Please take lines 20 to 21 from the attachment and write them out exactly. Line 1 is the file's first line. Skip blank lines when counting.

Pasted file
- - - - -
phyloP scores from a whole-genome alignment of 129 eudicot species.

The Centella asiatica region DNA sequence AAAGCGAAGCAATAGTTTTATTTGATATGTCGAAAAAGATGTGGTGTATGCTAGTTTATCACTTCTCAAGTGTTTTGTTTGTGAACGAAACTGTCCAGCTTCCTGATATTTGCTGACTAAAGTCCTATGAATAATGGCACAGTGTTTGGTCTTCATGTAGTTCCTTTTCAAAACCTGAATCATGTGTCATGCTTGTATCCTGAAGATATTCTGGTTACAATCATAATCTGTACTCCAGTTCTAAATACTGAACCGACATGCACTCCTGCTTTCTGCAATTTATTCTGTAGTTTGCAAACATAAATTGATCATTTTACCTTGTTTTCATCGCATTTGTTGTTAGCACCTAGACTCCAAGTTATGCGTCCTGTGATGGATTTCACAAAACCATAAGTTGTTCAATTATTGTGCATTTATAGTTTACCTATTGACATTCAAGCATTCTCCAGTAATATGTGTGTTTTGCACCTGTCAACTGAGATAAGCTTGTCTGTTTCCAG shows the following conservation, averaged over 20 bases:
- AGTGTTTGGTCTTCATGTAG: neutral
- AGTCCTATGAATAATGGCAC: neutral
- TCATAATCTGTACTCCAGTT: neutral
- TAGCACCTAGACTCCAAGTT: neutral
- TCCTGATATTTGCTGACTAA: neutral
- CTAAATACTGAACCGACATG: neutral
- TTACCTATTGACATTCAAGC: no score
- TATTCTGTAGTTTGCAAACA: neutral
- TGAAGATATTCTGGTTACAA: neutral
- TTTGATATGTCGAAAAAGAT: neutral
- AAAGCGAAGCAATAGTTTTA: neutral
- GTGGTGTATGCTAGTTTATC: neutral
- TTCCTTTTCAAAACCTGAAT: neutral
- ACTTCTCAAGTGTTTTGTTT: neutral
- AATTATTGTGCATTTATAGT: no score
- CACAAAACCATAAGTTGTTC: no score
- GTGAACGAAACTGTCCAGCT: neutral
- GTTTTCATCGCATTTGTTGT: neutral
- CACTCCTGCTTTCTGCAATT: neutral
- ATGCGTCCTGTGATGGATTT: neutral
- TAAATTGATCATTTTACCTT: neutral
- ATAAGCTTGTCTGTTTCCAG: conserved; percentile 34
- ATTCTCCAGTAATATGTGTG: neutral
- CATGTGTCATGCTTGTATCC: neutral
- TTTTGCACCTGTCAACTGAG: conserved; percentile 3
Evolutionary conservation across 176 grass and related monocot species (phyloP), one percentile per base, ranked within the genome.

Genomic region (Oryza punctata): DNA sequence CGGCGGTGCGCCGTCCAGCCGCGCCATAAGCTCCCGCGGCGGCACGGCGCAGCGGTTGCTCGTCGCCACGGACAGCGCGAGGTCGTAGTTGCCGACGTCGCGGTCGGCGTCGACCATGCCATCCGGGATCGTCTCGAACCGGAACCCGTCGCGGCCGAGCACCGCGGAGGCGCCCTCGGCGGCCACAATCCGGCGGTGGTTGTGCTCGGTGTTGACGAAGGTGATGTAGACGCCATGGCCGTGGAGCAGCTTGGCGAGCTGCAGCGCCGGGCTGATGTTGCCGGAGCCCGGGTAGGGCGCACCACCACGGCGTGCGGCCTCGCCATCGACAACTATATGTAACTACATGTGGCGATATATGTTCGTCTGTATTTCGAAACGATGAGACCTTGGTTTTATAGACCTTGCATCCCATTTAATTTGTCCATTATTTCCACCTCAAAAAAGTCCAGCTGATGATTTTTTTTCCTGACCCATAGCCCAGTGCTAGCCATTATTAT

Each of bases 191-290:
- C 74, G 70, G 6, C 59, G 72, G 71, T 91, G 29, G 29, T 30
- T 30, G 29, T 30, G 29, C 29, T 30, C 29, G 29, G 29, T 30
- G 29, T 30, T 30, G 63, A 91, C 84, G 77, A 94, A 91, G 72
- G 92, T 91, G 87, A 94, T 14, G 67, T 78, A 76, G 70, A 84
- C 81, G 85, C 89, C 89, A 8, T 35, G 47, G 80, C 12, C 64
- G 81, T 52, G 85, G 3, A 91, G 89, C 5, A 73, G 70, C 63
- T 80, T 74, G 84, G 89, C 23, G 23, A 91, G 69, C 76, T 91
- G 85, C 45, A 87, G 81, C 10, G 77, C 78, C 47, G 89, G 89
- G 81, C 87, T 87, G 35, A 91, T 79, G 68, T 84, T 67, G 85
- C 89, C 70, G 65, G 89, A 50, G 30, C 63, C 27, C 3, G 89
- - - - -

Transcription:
- GTTTTCATCGCATTTGTTGT: neutral
- CACTCCTGCTTTCTGCAATT: neutral